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Raid on Newry

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Title: Raid on Newry  
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Subject: Toby Purcell, 1689 in Ireland, County Down, Battle of Cavan, Siege of Derry
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Raid on Newry

Raid on Newry
Part of Williamite War in Ireland
Date 24 November 1689
Location Newry, County Down, Ireland
Result Williamite victory
Williamite forces Jacobite forces
Commanders and leaders
Toby Purcell Marquis de Boisseleau
200+ 1,700+

The Raid on Newry took place in November 1689 during the Williamite War in Ireland when a Franco-Irish force loyal to James II attacked the Williamite garrison of Newry in County Down. The Raid was carried out by the French Major General Alexandre de Rainier de Droue, Marquis de Boisseleau a French officer serving with James' Irish Army.


  • Background 1
  • Fight 2
  • Aftermath 3
  • References 4
  • Bibliography 5


After capturing Carrickfergus in August 1689 and advancing towards Dublin, the Williamite commander Marshal Schomberg had halted his army at Dundalk Camp during a stand-off with the Jacobite forces defending the capital. In November Schomberg dispersed his forces into winter quarters across Ulster.[1]

As soon as Schomberg had withdrawn from Dundalk, the Jacobites issued orders to Boisseleau to lead a force to Newry with the intention of rolling-up the various Williamite garrisons in the area. Boisseleau's force, which consisted of 1,700 infantry accompanied by six troops of cavalry and dragoons left on 23 November and reached the River Clanrye at dawn on 24 November. Colonel Toby Purcell the commander at Newry, had several companies of Sir Henry Ingoldsby infantry regiment as a garrison. Purcell had deployed his troops by sending detachments to various crossings and strongpoints in the area leaving him only sixty troops in Newry itself, twenty of whom were not fit for duty.[2]


Boisseleau sent a hundred men to the ford the Clanrye north of Newry Bridge as a diversion, while two hundred men attacked across Newry Bridge. They managed to kill the first sentry before he could sound the warning, but the second sentry was able to discharge his musket and alert the town. Purcell hastily assembled some of his troops in the market square, assisted by some of the local townsmen. The two Jacobite forces converged at the market square and a brisk fight began. Several of the sick members of the garrison joined in by firing muskets from their windows. The Jacobite soldiers became convinced that they were facing a much larger force than had previously been estimated and began to creep backwards. Although their officers tried to rally them, this quickly turned into a full-blown retreat with many men swimming across the Clanrye River.[3]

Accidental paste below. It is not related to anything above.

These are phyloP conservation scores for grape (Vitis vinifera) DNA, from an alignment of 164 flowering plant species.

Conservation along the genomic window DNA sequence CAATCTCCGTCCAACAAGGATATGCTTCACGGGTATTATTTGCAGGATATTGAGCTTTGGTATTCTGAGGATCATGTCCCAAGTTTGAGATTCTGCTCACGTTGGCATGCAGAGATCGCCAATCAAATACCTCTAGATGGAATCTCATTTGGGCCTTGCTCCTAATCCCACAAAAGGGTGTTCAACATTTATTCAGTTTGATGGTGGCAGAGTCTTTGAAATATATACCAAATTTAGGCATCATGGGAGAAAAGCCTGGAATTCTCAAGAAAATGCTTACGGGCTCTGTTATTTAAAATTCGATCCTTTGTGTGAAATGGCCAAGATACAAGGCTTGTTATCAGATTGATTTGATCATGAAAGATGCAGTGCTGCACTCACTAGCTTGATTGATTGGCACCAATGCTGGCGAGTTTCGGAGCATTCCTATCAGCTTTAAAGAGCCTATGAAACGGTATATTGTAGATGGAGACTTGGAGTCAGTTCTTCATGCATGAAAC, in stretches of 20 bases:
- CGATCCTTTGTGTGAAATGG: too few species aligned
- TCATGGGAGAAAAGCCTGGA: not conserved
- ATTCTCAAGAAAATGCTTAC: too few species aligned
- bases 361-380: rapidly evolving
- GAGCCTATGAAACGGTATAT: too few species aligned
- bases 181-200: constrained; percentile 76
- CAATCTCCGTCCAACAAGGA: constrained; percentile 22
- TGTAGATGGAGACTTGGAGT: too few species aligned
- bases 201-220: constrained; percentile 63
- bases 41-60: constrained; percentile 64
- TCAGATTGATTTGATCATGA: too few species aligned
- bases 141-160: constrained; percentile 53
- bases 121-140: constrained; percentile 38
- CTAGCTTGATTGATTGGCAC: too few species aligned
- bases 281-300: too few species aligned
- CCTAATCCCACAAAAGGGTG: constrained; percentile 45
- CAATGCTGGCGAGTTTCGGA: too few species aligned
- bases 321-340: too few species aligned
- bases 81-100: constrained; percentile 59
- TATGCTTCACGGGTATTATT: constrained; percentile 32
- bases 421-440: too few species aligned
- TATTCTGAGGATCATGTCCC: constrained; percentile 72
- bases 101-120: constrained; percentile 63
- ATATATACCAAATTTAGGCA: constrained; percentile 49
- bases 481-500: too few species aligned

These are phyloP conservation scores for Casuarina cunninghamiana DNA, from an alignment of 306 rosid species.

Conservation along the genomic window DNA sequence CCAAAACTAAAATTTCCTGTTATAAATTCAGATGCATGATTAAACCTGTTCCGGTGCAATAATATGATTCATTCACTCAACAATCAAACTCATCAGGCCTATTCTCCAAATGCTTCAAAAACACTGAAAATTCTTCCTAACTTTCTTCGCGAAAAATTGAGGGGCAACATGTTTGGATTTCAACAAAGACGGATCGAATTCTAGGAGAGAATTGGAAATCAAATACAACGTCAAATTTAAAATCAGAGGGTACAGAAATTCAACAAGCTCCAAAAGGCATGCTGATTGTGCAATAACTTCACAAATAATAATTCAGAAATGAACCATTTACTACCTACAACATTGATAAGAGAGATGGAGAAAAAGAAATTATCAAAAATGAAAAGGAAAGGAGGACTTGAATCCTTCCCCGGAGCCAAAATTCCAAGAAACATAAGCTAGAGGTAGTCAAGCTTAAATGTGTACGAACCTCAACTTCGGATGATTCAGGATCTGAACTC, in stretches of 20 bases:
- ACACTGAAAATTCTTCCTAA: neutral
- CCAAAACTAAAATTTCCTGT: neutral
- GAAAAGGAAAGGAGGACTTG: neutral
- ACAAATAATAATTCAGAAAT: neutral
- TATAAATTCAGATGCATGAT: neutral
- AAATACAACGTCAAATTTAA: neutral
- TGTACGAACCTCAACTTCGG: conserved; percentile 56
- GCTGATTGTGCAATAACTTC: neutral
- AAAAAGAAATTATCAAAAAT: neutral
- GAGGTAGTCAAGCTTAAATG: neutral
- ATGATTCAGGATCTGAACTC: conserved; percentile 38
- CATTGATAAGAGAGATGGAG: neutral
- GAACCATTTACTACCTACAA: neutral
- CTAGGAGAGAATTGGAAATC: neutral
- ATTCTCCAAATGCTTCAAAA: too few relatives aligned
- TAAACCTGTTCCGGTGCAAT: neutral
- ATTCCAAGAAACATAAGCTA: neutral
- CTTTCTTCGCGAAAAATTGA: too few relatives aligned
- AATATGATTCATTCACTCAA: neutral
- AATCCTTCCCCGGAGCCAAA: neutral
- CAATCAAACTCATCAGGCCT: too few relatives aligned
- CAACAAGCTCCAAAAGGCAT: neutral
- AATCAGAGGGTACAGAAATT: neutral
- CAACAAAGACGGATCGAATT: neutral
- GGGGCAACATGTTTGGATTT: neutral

Boisseleau tried to persuade the remainder of his force to advance across the bridge, they refused. Boisseleau was forced to abandon the operation and retreat southwards. He had lost a Lieutenant Colonel and around a dozen killed and wounded, as well as some prisoners. Williamite casuatlies were slightly less, although they had lost two Captains as they were coming out of their billets during the attack. Although some of the garrison made a half-hearted attempt to pursue the retreating Jacobites, this went no further than Newry Bridge.[4]


Following the raid Schomberg took a number of measures to secure Newry. Cavalry were sent to the area, the bridge over the Clanrye was demolished and an artillery battery set up to defend the ford which the Jacobites had used.[5] Later in November reports were received that the Earl of Antrim's regiment at Dundalk were planning a fresh attack on Newry. Brigadier William Stewart led a Williamite force which defeated Antrim's men in the Moyry Pass, killing thirty and taking seventeen prisoners.[6]

After the Duke of Berwick's defeat at the Battle of Cavan in February 1690, the policy of raids into Ulster was discontinued. The following summer the decisive Williamite victory at the Battle of the Boyne was won.


  1. ^ Childs p.169-79
  2. ^ Childs p.179
  3. ^ Childs 179-80
  4. ^ Childs p.180
  5. ^ Childs p.180
  6. ^ Childs p.181


  • Childs, John. The Williamite Wars in Ireland. Bloomsbury Publishing, 2007.
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